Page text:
TODAY'S PAPER
44° Good Afternoon
44° Good Afternoon
SportsHorseracing

How’s the weather for Preakness? Ask Bob Baffert’s son

Kentucky Derby winner Justify, with exercise rider Humberto

Kentucky Derby winner Justify, with exercise rider Humberto Gomez aboard, gallops around the track at Pimlico Race Course in Baltimore on May 17, 2018. Credit: AP / Patrick Semansky

BALTIMORE — As you might expect, Bode Baffert, the 13-year-old son of trainer Bob Baffert, is a dedicated student of handicapping. But not of horses — of clouds. He prefers The Weather Channel to TVG.

Bode has no desire to follow the career path of his world-famous father. Years ago, he decided he wanted to become a meteorologist.

“Before a big race, Bode updates me on the forecast every 20 minutes,” Baffert said Thursday at Pimlico. “He follows the Doppler.”

During Kentucky Derby weekend, rain was predicted for late Thursday night and into Friday. It held off until Saturday, when it dumped a Derby-record 3-plus inches on a crowd of 157,813.

Baffert said when he told his son that the rain would be gone before the first Saturday in May, Bode wasn’t buying it. “He told me before I went to Louisville, ‘Dad, you’d better hope Justify likes the mud,’ ” Baffert said.

Just before the Derby field left the saddling paddock, a torrential downpour hit. Baffert said Bode saw it coming.

“I’d never seen rain that bad,” Baffert said. “Bode predicted that cloudburst when we were in the paddock, so we were able to get out of there in a hurry.”

Endless rain

Overnight rain Friday continued into Saturday morning, which led to 40 scratches. Of the six scheduled turf races, only one, the Gallorette Stakes, was still left on a sipped grass course that was rated soft.

No scratches in the Preakness Stakes, which was the good news.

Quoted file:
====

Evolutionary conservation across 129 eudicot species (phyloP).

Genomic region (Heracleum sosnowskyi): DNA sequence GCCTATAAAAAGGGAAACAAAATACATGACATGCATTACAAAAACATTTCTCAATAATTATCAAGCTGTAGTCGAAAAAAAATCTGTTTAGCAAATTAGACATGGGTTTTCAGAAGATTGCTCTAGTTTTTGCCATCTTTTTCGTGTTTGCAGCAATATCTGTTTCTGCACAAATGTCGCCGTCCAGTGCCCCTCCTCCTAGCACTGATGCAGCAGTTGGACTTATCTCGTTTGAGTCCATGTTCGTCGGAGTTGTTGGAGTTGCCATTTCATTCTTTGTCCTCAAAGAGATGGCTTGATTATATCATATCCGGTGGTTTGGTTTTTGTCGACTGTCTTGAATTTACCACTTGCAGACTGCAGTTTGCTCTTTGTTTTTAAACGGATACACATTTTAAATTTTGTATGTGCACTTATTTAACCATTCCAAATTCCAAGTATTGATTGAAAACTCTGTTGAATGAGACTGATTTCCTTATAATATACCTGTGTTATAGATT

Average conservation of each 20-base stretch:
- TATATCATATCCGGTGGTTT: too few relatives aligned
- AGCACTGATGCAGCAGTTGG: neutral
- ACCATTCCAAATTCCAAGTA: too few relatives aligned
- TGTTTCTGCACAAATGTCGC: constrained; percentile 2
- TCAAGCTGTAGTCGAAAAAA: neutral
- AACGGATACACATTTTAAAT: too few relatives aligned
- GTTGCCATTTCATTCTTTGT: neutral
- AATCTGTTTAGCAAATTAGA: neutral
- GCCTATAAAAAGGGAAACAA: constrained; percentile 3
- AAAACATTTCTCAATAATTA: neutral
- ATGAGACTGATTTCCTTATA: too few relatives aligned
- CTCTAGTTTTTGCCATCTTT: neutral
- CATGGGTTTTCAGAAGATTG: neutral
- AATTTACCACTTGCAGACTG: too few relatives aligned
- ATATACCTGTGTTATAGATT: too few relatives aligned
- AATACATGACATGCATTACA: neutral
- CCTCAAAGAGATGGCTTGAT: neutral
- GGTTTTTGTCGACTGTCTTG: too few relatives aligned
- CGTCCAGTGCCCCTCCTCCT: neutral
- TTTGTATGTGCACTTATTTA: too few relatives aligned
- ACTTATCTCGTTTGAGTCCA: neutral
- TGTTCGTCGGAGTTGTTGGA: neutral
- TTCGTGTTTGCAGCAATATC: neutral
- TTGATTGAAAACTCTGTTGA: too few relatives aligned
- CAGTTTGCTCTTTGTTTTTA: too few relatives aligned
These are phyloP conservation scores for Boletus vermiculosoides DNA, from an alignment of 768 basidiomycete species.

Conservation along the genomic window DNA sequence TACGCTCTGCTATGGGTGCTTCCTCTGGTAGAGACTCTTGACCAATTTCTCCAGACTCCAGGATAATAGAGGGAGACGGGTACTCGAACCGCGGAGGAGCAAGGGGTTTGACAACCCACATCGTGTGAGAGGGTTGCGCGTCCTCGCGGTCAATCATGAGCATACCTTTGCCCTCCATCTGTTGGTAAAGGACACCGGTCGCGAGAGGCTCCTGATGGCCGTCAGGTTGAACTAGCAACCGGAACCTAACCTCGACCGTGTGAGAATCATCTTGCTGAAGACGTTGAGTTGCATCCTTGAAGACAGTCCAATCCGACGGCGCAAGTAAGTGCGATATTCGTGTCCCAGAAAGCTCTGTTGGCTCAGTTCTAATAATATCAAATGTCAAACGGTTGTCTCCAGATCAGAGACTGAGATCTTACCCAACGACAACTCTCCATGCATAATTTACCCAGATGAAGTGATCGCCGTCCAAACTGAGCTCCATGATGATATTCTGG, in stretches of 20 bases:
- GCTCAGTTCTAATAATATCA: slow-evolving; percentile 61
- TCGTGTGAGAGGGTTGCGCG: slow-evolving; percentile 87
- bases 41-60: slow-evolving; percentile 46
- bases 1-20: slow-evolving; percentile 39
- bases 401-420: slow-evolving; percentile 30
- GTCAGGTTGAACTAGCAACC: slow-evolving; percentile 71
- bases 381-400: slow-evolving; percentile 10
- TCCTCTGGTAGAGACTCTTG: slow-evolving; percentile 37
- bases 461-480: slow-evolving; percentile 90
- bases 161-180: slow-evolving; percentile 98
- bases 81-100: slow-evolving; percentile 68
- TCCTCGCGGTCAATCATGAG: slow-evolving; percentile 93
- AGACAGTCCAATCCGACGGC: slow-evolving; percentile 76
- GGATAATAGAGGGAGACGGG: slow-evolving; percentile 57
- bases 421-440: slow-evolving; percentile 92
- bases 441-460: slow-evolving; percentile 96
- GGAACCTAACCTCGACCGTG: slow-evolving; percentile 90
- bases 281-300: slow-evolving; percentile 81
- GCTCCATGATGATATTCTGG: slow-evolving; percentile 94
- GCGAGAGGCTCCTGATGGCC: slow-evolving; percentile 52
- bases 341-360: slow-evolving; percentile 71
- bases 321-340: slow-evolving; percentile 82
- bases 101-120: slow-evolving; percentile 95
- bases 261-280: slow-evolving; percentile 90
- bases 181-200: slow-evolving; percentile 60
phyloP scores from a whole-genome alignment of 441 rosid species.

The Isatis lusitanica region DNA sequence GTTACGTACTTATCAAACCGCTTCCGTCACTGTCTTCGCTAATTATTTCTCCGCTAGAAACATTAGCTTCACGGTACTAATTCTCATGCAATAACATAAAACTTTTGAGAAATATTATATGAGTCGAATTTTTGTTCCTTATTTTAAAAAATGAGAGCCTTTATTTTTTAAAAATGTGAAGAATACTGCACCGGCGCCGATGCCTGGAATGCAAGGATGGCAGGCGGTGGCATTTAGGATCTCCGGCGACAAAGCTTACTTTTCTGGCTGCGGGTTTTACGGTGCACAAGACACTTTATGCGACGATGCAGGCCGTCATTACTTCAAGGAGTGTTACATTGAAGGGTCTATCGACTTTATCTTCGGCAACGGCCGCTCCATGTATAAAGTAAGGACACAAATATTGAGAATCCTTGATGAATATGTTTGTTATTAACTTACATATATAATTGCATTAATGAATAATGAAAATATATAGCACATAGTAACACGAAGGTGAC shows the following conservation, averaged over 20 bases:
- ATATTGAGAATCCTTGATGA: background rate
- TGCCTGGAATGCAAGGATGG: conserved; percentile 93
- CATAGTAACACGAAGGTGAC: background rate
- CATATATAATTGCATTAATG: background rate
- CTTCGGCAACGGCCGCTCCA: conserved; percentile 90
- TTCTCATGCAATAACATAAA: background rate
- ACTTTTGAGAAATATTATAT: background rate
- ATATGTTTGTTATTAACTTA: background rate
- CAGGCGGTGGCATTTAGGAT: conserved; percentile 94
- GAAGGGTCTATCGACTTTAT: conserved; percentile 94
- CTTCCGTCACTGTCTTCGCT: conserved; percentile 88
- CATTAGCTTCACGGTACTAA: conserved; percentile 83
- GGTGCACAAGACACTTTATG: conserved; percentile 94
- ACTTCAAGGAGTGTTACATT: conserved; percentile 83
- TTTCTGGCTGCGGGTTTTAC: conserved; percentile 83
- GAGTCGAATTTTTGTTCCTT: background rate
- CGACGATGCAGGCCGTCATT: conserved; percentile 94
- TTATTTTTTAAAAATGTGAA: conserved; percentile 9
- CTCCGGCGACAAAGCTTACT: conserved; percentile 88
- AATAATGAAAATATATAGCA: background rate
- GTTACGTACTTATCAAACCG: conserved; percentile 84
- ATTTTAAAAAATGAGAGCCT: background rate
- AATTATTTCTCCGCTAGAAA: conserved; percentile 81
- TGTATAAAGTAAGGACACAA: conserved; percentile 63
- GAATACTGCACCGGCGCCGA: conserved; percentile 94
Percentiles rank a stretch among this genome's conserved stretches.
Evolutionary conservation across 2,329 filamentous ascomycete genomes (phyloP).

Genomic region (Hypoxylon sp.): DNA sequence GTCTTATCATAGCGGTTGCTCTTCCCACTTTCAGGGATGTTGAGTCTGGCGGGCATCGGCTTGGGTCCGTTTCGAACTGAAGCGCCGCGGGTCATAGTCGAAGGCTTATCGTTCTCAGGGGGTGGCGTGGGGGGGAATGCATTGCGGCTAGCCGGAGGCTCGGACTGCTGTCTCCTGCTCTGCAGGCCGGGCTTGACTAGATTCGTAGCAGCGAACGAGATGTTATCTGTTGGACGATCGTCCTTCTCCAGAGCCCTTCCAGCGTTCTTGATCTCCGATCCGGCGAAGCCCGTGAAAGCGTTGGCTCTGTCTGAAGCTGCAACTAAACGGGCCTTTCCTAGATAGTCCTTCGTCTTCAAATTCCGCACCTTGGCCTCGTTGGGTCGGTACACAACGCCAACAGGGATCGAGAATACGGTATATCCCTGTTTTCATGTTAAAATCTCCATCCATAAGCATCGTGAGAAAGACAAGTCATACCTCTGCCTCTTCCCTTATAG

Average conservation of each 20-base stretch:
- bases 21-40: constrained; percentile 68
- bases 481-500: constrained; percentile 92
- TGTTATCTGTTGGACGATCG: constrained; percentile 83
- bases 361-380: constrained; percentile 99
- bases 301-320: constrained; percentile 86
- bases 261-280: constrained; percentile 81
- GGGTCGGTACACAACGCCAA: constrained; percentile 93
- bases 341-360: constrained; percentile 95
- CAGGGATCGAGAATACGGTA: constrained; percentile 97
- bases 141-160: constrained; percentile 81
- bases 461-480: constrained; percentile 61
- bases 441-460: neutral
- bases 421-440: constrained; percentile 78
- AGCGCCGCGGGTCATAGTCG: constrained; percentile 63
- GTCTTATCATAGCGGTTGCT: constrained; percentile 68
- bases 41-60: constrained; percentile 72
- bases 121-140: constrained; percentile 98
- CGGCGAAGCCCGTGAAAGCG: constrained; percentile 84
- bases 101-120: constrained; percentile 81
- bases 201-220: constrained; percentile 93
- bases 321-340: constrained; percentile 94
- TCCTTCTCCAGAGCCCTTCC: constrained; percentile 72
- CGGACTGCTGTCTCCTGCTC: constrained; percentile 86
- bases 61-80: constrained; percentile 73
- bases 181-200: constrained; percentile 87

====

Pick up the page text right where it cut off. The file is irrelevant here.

Waiting for the Belmont

Mike Repole planned to watch the Preakness at home on Long Island. He’s getting primed for the Belmont Stakes on June 9, and he’s upbeat about the chances of Wood Memorial winner Vino Rosso, a colt he co-owns with Vinnie Viola. Repole grew up in Middle Village, Queens, and Viola in the Greenpoint section of Brooklyn.

“They’re both New York guys,’’ trainer Todd Pletcher said, “and they want to win the Belmont.”

Many handicappers considered Vino Rosso a live longshot in the Derby, when he finished ninth, 10½ lengths behind Justify. The 14-1 shot had a very wide trip from post 18 and never was able to make any impact. Repole thinks the son of two-time Horse of the Year Curlin will handle the distance of the 1½-mile “Test of the Champion.”

“We’re getting Vino Rosso ready for the Belmont,” Repole told Newsday. “I’m having all my trainers gear up my horses for Belmont day. I’m hoping to have six or seven run so we can win some stakes in front of about 50 friends and family.”

Around the track

Daily Racing Form reporter David Grening, a Nassau County guy, tweeting about rain-drenched Pimlico: “This week’s Preakness hashtag: #getyourponchoon.”

Comments

We're revamping our Comments section. Learn more and share your input.

New York Sports